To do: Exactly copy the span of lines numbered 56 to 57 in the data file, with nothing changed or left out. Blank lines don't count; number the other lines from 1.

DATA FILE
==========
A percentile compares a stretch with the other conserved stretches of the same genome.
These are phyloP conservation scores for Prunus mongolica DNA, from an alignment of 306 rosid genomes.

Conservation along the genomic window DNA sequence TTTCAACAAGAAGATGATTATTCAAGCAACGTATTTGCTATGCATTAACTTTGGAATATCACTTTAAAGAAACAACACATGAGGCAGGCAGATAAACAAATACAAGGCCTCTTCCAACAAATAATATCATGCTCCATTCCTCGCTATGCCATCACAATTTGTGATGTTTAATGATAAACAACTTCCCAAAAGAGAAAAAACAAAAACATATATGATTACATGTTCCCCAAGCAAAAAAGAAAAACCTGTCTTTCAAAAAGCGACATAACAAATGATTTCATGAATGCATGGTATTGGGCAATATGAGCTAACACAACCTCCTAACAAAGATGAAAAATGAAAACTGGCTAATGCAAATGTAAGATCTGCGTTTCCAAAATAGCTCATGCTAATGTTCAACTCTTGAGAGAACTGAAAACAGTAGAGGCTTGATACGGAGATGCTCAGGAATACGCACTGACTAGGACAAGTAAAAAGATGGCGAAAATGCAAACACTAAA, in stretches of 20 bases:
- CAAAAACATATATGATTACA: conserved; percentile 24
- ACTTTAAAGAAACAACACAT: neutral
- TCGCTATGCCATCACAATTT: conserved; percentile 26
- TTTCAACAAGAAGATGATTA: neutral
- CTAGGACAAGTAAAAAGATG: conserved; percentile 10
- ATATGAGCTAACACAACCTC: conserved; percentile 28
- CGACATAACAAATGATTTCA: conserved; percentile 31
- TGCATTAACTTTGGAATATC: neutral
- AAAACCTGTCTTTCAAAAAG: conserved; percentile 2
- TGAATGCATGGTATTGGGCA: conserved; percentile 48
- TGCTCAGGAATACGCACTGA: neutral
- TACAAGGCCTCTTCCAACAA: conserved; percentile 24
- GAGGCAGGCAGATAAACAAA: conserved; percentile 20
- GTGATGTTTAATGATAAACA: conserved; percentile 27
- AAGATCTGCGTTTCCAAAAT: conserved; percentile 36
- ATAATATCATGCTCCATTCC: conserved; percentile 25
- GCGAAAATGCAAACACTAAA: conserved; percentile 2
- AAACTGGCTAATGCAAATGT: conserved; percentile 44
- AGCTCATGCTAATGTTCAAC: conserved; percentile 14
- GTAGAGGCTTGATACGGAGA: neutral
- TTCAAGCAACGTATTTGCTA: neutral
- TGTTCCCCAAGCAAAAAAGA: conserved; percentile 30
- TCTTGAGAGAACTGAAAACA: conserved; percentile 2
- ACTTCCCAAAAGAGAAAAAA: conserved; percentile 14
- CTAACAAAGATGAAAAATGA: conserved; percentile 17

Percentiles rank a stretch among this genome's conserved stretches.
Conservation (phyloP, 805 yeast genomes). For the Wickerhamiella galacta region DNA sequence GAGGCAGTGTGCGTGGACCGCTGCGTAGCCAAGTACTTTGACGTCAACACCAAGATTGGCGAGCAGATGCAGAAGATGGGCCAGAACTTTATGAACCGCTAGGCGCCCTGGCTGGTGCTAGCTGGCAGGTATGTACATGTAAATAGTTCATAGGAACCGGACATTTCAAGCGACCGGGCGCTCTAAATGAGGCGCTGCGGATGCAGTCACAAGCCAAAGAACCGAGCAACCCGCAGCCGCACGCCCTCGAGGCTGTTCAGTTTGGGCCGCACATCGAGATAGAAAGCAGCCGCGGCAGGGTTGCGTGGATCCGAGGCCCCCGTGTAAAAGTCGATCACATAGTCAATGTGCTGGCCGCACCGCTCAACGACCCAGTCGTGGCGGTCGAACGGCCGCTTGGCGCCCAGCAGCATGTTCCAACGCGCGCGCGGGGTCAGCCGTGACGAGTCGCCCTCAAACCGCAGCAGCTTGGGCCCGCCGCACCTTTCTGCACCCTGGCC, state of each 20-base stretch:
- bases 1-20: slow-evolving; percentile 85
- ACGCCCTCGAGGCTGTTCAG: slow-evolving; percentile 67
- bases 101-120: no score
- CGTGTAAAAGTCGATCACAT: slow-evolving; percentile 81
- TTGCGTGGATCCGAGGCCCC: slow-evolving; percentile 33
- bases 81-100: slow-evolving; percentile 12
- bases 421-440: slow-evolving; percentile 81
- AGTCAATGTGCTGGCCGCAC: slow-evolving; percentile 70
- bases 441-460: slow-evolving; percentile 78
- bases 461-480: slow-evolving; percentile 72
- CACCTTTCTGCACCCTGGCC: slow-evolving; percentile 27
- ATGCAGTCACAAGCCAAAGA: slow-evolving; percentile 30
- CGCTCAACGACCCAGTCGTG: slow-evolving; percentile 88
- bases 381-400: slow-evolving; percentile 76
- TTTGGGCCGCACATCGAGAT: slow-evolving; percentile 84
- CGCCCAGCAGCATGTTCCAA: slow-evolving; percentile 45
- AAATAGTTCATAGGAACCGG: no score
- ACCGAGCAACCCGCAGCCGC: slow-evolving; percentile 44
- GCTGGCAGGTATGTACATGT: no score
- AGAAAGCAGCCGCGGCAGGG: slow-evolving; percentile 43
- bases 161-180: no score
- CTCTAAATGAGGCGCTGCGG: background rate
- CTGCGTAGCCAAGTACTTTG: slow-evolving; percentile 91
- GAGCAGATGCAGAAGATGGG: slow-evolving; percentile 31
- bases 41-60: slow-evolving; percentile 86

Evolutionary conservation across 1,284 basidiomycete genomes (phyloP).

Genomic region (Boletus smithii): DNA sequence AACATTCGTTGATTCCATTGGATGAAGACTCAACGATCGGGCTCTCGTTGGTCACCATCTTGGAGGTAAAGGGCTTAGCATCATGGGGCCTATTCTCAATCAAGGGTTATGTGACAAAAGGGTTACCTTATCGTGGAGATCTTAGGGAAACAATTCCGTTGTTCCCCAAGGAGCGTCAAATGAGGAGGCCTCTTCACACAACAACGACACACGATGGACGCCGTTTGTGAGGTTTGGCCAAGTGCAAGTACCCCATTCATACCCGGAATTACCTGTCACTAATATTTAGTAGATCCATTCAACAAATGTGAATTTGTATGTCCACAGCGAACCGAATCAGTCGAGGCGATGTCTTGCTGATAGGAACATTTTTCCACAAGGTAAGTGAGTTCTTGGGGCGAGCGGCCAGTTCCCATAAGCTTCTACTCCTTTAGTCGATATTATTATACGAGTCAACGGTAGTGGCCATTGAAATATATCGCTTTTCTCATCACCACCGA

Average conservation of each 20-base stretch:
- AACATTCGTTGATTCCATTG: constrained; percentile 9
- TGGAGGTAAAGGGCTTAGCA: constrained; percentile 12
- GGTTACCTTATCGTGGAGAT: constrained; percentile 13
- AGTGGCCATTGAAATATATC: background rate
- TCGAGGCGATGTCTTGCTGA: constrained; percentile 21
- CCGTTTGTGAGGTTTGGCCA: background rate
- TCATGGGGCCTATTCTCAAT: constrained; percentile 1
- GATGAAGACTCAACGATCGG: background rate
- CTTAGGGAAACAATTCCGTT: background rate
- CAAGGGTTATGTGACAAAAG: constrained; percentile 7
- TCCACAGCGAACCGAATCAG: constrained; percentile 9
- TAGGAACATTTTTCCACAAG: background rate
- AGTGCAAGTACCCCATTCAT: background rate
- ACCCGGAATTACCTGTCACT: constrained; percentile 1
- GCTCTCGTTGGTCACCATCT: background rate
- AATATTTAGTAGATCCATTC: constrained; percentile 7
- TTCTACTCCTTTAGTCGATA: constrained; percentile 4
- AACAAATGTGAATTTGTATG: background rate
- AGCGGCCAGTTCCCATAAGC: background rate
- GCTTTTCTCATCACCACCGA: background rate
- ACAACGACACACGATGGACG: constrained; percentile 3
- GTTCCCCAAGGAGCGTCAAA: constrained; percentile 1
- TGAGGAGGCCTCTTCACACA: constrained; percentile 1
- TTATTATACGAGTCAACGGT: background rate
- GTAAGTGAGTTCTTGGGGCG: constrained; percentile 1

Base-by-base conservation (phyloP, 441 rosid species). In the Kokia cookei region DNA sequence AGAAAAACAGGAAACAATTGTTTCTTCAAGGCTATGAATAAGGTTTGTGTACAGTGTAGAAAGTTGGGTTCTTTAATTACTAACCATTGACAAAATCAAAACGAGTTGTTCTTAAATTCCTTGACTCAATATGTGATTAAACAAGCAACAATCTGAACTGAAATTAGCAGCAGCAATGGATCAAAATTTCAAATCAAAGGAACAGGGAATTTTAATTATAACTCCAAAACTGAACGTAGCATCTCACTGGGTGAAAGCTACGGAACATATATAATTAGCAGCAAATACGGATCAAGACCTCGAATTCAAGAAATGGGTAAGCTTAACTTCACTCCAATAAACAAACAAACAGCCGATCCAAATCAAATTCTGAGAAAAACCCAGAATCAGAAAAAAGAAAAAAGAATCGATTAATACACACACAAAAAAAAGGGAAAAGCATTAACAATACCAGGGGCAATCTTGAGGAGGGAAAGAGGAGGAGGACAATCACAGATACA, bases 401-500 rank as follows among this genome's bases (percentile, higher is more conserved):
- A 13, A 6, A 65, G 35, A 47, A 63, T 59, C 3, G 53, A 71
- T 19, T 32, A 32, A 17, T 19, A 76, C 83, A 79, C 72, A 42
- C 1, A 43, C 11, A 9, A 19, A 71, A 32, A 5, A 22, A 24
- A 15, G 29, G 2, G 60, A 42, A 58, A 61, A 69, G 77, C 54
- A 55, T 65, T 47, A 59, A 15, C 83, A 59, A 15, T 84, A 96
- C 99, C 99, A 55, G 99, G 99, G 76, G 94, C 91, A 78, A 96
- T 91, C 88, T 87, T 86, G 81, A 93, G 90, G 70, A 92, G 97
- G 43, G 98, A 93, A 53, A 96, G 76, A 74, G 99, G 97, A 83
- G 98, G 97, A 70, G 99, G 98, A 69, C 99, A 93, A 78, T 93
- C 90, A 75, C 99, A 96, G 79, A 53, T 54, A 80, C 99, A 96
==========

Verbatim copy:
Evolutionary conservation across 1,284 basidiomycete genomes (phyloP).

Genomic region (Boletus smithii): DNA sequence AACATTCGTTGATTCCATTGGATGAAGACTCAACGATCGGGCTCTCGTTGGTCACCATCTTGGAGGTAAAGGGCTTAGCATCATGGGGCCTATTCTCAATCAAGGGTTATGTGACAAAAGGGTTACCTTATCGTGGAGATCTTAGGGAAACAATTCCGTTGTTCCCCAAGGAGCGTCAAATGAGGAGGCCTCTTCACACAACAACGACACACGATGGACGCCGTTTGTGAGGTTTGGCCAAGTGCAAGTACCCCATTCATACCCGGAATTACCTGTCACTAATATTTAGTAGATCCATTCAACAAATGTGAATTTGTATGTCCACAGCGAACCGAATCAGTCGAGGCGATGTCTTGCTGATAGGAACATTTTTCCACAAGGTAAGTGAGTTCTTGGGGCGAGCGGCCAGTTCCCATAAGCTTCTACTCCTTTAGTCGATATTATTATACGAGTCAACGGTAGTGGCCATTGAAATATATCGCTTTTCTCATCACCACCGA